January 28, 2016


No one is quite sure when he was born (the best guess is some time in 1792), but it is well known that serial murderer William Burke was executed today in 1829.

v. to murder (a person) in such a way as to produce no incriminating marks, usually by suffocation, and with the intention of selling the body for dissection
Webster’s New Universal Unabridged Dictionary, Second Edition

This grisly eponym comes from the cursed name of William Burke who, along with his corpse-collecting companion William Hare, became a serial murderer to generate cadavers for the Edinburgh Medical College. Such was the state of British medicine in the 1820s.

Contrary to the twentieth-century film adaptations that focus on the collection of assorted body parts as an essential element of the horror story, the original monster in Mary Shelley’s Frankenstein was an entirely new creation of its namesake doctor (also sans the silly electric tables and sparking apparatus)—perhaps due to the fact that body snatching would have been no great shock to readers at the turn of the nineteenth century. At least in the United Kingdom, the market for fresh corpses in the early 1800s was primarily (and almost exclusively) medical schools (see also Cooper’s ligaments), which were allowed to use only cadavers from legal executions. As capital sentences for trivial offences (e.g., pickpocketing) were eventually outlawed, demand quickly outpaced supply—and grave robbers filled the void.

What was frighteningly commonplace at the time is almost inconceivable today. Coffins were made of iron and relatives kept watch over fresh graves to ensure they stayed intact. The unfortunate side effect of these efforts was that some of the body snatchers—who came to be known, euphemistically, as resurrectionists—turned to murder to freshen their produce. Enter Burke and Hare.

William Burke was an Irish immigrant who left his wife and two kids to move to Edinburgh, Scotland, in 1817 and quickly picked up a mistress named Helen MacDougal. Ten years later, Burke and MacDougal moved into a boarding house in the West Port area of Edinburgh owned by another Irish immigrant named William Hare and his common-law wife, and double-daters embarked on a corpses-for-cash killing spree that lasted eighteen months. In a scene straight out of Joseph Kesselring’s Arsenic and Old Lace, the plot started out relatively innocently. An elderly tenant of the boarding house died naturally, and Burke and Hare sold his body to anatomist Dr. Robert Knox at the nearby medical college. Burke and Hare quickly discovered that they could receive double payment for particularly fresh bodies and began using intoxication and suffocation to produce a posthumous parade of sixteen more pensioners, prostitutes, and poor people that was not discovered until November of 1828.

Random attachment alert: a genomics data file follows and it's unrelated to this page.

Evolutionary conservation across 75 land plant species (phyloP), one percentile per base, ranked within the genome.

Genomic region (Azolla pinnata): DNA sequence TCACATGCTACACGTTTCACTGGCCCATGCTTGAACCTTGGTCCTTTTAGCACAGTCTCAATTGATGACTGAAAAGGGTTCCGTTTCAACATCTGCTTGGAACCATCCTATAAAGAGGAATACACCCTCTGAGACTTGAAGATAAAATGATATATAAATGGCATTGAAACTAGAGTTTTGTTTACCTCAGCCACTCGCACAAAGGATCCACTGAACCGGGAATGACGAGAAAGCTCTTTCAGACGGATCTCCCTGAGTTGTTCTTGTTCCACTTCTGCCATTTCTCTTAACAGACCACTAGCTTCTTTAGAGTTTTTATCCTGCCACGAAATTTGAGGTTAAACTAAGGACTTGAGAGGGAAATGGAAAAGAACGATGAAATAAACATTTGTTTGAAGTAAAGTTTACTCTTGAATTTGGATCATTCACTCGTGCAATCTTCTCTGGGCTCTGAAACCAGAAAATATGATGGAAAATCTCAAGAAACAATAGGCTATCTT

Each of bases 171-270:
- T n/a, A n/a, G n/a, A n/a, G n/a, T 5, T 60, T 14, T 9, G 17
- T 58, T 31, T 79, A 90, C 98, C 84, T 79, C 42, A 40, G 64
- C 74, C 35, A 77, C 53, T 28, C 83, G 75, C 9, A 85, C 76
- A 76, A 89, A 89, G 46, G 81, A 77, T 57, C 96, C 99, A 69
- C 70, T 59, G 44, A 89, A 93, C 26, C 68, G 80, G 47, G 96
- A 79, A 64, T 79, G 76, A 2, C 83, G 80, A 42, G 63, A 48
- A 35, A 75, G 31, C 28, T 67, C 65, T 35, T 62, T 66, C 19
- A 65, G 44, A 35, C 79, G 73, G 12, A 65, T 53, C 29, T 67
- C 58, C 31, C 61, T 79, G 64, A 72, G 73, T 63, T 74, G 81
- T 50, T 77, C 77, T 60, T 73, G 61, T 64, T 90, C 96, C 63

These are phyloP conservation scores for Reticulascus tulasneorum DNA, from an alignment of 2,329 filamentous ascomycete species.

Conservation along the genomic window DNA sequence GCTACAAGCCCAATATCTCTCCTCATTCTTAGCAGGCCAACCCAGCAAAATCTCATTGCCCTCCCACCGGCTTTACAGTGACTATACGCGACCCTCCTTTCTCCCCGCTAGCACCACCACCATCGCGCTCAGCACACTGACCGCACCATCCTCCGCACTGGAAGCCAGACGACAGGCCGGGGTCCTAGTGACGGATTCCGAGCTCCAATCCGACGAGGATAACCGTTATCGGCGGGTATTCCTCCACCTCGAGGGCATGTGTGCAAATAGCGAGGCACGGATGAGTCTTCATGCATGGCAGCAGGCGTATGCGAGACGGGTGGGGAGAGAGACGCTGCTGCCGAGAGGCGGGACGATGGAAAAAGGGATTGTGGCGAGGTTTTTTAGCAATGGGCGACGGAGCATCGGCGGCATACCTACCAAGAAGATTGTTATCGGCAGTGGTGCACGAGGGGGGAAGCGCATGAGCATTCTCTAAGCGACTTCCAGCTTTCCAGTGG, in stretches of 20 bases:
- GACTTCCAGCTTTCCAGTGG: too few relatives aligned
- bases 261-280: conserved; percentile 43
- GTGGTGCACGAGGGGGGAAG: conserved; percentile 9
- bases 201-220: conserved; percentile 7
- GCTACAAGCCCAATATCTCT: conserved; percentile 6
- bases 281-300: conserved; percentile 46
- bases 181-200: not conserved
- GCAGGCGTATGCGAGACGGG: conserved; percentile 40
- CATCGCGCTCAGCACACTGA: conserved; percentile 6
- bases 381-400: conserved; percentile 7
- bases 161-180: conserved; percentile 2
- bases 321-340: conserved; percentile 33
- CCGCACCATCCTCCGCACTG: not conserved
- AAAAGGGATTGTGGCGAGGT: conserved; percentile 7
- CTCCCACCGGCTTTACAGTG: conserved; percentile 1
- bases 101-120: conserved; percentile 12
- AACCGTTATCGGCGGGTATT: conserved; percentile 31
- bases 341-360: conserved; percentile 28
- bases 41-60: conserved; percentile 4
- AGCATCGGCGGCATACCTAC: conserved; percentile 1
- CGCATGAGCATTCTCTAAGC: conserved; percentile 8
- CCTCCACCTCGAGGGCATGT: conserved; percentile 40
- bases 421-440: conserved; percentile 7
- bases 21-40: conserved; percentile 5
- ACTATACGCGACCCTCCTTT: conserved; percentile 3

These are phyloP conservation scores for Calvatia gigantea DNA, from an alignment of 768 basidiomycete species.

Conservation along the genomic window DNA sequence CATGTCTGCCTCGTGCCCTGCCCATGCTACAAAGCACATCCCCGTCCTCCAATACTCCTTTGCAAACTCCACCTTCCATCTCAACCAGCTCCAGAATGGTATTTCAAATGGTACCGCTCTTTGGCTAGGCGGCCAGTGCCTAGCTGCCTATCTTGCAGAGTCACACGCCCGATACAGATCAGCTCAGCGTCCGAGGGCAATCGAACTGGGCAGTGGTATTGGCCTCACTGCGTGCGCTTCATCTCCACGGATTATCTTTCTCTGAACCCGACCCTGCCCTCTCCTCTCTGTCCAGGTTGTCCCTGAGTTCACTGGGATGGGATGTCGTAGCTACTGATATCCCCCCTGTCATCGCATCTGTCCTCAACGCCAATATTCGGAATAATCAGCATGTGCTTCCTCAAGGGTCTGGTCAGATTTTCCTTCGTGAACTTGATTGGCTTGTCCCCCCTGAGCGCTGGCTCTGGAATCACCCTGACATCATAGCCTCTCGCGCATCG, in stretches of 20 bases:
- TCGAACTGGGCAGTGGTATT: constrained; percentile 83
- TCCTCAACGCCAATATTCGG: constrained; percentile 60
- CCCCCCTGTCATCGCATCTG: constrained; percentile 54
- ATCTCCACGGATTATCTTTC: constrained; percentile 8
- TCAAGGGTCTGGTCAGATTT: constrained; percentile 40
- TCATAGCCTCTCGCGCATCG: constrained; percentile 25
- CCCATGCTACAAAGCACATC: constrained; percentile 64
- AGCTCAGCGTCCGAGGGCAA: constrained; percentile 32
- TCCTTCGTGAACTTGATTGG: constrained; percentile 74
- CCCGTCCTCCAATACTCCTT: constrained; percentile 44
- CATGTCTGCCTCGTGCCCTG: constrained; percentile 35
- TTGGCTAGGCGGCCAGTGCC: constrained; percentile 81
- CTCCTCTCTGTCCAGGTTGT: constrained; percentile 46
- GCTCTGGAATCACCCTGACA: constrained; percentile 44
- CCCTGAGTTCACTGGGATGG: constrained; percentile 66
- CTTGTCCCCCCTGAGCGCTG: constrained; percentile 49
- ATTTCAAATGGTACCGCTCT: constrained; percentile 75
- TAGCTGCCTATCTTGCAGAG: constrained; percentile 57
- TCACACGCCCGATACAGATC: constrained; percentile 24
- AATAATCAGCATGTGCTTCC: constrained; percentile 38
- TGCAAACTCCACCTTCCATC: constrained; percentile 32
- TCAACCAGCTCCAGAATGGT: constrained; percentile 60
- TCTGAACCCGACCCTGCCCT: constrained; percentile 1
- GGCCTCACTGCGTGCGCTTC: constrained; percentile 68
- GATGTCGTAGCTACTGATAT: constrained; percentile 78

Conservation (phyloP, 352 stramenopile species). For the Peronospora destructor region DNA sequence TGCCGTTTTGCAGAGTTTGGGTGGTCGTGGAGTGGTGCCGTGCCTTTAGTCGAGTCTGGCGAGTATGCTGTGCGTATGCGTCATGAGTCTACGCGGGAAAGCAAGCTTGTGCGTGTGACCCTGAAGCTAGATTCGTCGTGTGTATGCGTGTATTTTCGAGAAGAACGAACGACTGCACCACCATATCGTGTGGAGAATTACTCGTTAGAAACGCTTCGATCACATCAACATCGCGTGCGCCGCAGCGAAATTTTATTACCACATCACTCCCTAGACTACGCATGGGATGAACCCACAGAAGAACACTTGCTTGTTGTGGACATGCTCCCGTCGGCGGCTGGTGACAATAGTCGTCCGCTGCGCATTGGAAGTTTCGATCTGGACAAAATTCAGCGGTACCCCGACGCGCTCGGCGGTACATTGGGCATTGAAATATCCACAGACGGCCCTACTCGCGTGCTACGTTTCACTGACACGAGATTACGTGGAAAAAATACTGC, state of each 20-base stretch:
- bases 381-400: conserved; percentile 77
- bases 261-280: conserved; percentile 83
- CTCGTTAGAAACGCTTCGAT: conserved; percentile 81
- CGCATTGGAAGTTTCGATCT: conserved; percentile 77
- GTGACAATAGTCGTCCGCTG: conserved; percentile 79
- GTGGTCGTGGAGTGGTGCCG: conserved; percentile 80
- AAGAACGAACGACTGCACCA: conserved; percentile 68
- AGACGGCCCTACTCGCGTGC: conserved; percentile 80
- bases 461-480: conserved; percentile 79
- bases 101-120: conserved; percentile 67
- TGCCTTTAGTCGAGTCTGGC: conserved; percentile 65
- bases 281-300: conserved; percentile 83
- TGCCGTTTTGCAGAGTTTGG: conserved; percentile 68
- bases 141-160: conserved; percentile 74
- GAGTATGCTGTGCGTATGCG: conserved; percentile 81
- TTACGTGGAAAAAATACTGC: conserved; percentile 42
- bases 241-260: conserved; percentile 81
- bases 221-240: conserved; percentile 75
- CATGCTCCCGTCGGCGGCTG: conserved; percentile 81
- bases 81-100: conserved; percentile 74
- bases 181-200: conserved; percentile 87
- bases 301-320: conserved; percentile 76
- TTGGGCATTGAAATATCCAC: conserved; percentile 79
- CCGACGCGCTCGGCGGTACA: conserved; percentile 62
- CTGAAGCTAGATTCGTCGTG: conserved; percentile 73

Burke and Hare and their partners were all soon arrested, but the ensuing trial proved to be an absurd affair. Of all the participants in what came to be known as the West Port murders, Hare was granted immunity for testifying against Burke, neither his wife nor MacDougal could not be proven to be complicit, and Dr. Knox was not prosecuted at all. Burke, on the other hand, was convicted, sentenced to death, and hanged on the 28th of January, 1829. Three years later, their notoriety, as well as that of the London Burkers (see bishop), led to Britain’s passage of the Anatomy Act of 1832, which finally curbed body snatching.

To bring the story full circle, Burke’s body ended up at his adopted medical school—the Edinburgh Medical College—where it was dissected, tanned, and set up for display.